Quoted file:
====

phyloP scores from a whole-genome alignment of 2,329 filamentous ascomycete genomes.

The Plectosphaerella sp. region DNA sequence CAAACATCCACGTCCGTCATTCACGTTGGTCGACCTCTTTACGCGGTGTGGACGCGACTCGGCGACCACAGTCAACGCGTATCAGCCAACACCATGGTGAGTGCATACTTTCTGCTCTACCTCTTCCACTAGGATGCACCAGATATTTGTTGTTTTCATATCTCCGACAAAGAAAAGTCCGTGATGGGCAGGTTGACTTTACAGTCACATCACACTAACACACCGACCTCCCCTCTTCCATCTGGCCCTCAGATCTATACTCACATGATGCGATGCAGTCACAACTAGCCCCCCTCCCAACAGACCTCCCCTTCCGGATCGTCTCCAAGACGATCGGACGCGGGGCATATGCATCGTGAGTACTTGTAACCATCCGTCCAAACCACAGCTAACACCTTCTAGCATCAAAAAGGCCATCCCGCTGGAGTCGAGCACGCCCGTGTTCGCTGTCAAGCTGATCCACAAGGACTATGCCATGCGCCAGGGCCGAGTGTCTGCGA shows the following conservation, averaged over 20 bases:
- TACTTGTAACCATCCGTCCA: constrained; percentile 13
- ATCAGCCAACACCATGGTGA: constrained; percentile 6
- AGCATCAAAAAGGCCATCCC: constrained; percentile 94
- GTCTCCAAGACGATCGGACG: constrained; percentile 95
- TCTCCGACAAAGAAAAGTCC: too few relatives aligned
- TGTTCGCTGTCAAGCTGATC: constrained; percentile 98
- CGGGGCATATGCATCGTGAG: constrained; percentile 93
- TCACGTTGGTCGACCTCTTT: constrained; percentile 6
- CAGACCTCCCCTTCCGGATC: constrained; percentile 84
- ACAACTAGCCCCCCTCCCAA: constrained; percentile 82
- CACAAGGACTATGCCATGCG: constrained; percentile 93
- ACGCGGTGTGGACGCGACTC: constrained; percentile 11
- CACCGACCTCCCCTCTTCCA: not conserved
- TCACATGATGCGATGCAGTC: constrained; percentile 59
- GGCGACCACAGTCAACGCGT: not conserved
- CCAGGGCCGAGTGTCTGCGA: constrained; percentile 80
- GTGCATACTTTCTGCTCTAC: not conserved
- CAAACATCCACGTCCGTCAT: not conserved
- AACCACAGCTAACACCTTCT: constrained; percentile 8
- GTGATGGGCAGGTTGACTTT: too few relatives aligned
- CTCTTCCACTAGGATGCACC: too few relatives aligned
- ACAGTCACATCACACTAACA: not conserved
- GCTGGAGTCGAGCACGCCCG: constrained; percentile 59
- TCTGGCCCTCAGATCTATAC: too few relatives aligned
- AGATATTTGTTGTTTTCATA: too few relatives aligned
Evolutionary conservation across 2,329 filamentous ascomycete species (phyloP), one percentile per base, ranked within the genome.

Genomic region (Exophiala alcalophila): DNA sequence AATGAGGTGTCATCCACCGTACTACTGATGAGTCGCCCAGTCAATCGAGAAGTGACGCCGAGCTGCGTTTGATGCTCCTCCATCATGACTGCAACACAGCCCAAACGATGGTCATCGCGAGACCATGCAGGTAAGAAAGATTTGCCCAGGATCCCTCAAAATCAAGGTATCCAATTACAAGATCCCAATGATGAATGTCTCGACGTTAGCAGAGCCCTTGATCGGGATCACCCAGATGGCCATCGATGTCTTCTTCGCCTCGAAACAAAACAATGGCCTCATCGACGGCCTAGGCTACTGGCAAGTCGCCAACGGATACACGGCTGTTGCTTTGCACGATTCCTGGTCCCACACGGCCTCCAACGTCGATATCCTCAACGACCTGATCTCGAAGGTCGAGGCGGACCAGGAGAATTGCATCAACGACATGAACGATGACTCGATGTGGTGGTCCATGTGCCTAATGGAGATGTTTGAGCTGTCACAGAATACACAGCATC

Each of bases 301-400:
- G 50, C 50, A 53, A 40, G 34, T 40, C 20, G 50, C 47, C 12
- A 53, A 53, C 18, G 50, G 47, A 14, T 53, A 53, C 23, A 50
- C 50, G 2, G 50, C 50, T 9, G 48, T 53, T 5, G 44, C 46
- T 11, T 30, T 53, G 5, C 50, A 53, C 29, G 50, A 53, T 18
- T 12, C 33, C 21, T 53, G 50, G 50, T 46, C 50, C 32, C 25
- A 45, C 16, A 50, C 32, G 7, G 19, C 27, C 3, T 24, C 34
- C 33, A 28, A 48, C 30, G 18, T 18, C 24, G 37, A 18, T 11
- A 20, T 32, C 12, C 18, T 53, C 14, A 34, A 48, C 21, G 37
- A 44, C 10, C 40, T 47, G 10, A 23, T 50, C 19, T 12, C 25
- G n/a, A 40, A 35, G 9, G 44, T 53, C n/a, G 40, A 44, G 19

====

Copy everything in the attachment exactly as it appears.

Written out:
phyloP scores from a whole-genome alignment of 2,329 filamentous ascomycete genomes.

The Plectosphaerella sp. region DNA sequence CAAACATCCACGTCCGTCATTCACGTTGGTCGACCTCTTTACGCGGTGTGGACGCGACTCGGCGACCACAGTCAACGCGTATCAGCCAACACCATGGTGAGTGCATACTTTCTGCTCTACCTCTTCCACTAGGATGCACCAGATATTTGTTGTTTTCATATCTCCGACAAAGAAAAGTCCGTGATGGGCAGGTTGACTTTACAGTCACATCACACTAACACACCGACCTCCCCTCTTCCATCTGGCCCTCAGATCTATACTCACATGATGCGATGCAGTCACAACTAGCCCCCCTCCCAACAGACCTCCCCTTCCGGATCGTCTCCAAGACGATCGGACGCGGGGCATATGCATCGTGAGTACTTGTAACCATCCGTCCAAACCACAGCTAACACCTTCTAGCATCAAAAAGGCCATCCCGCTGGAGTCGAGCACGCCCGTGTTCGCTGTCAAGCTGATCCACAAGGACTATGCCATGCGCCAGGGCCGAGTGTCTGCGA shows the following conservation, averaged over 20 bases:
- TACTTGTAACCATCCGTCCA: constrained; percentile 13
- ATCAGCCAACACCATGGTGA: constrained; percentile 6
- AGCATCAAAAAGGCCATCCC: constrained; percentile 94
- GTCTCCAAGACGATCGGACG: constrained; percentile 95
- TCTCCGACAAAGAAAAGTCC: too few relatives aligned
- TGTTCGCTGTCAAGCTGATC: constrained; percentile 98
- CGGGGCATATGCATCGTGAG: constrained; percentile 93
- TCACGTTGGTCGACCTCTTT: constrained; percentile 6
- CAGACCTCCCCTTCCGGATC: constrained; percentile 84
- ACAACTAGCCCCCCTCCCAA: constrained; percentile 82
- CACAAGGACTATGCCATGCG: constrained; percentile 93
- ACGCGGTGTGGACGCGACTC: constrained; percentile 11
- CACCGACCTCCCCTCTTCCA: not conserved
- TCACATGATGCGATGCAGTC: constrained; percentile 59
- GGCGACCACAGTCAACGCGT: not conserved
- CCAGGGCCGAGTGTCTGCGA: constrained; percentile 80
- GTGCATACTTTCTGCTCTAC: not conserved
- CAAACATCCACGTCCGTCAT: not conserved
- AACCACAGCTAACACCTTCT: constrained; percentile 8
- GTGATGGGCAGGTTGACTTT: too few relatives aligned
- CTCTTCCACTAGGATGCACC: too few relatives aligned
- ACAGTCACATCACACTAACA: not conserved
- GCTGGAGTCGAGCACGCCCG: constrained; percentile 59
- TCTGGCCCTCAGATCTATAC: too few relatives aligned
- AGATATTTGTTGTTTTCATA: too few relatives aligned
Evolutionary conservation across 2,329 filamentous ascomycete species (phyloP), one percentile per base, ranked within the genome.

Genomic region (Exophiala alcalophila): DNA sequence AATGAGGTGTCATCCACCGTACTACTGATGAGTCGCCCAGTCAATCGAGAAGTGACGCCGAGCTGCGTTTGATGCTCCTCCATCATGACTGCAACACAGCCCAAACGATGGTCATCGCGAGACCATGCAGGTAAGAAAGATTTGCCCAGGATCCCTCAAAATCAAGGTATCCAATTACAAGATCCCAATGATGAATGTCTCGACGTTAGCAGAGCCCTTGATCGGGATCACCCAGATGGCCATCGATGTCTTCTTCGCCTCGAAACAAAACAATGGCCTCATCGACGGCCTAGGCTACTGGCAAGTCGCCAACGGATACACGGCTGTTGCTTTGCACGATTCCTGGTCCCACACGGCCTCCAACGTCGATATCCTCAACGACCTGATCTCGAAGGTCGAGGCGGACCAGGAGAATTGCATCAACGACATGAACGATGACTCGATGTGGTGGTCCATGTGCCTAATGGAGATGTTTGAGCTGTCACAGAATACACAGCATC

Each of bases 301-400:
- G 50, C 50, A 53, A 40, G 34, T 40, C 20, G 50, C 47, C 12
- A 53, A 53, C 18, G 50, G 47, A 14, T 53, A 53, C 23, A 50
- C 50, G 2, G 50, C 50, T 9, G 48, T 53, T 5, G 44, C 46
- T 11, T 30, T 53, G 5, C 50, A 53, C 29, G 50, A 53, T 18
- T 12, C 33, C 21, T 53, G 50, G 50, T 46, C 50, C 32, C 25
- A 45, C 16, A 50, C 32, G 7, G 19, C 27, C 3, T 24, C 34
- C 33, A 28, A 48, C 30, G 18, T 18, C 24, G 37, A 18, T 11
- A 20, T 32, C 12, C 18, T 53, C 14, A 34, A 48, C 21, G 37
- A 44, C 10, C 40, T 47, G 10, A 23, T 50, C 19, T 12, C 25
- G n/a, A 40, A 35, G 9, G 44, T 53, C n/a, G 40, A 44, G 19